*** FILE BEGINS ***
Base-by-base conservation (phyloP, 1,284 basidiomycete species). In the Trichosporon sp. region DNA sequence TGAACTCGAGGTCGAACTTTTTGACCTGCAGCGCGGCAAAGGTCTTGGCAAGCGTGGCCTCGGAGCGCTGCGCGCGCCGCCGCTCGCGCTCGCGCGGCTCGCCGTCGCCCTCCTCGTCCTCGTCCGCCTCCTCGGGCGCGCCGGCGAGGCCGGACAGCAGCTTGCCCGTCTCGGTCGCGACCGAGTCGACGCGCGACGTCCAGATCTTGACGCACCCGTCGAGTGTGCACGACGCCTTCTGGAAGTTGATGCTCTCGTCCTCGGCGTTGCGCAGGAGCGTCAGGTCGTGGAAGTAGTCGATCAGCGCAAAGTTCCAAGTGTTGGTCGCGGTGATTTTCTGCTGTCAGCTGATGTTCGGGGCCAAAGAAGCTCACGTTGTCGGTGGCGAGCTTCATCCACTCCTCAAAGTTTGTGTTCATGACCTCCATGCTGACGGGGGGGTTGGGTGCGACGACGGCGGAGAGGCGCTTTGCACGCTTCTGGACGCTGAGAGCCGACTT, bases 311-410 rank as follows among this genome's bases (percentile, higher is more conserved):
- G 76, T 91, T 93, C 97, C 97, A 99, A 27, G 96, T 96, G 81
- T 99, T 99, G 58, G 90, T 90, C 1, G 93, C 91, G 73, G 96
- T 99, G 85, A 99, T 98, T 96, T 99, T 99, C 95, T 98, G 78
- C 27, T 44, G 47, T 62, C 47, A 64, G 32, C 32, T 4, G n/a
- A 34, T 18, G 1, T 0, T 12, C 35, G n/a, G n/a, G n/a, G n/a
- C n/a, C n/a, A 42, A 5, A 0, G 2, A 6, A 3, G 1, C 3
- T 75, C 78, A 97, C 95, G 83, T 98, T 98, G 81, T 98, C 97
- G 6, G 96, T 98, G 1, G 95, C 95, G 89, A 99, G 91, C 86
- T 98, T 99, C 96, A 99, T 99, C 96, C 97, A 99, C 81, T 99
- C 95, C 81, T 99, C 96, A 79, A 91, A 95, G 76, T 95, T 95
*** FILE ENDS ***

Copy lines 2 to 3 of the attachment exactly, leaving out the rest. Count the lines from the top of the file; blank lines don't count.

- G 76, T 91, T 93, C 97, C 97, A 99, A 27, G 96, T 96, G 81
- T 99, T 99, G 58, G 90, T 90, C 1, G 93, C 91, G 73, G 96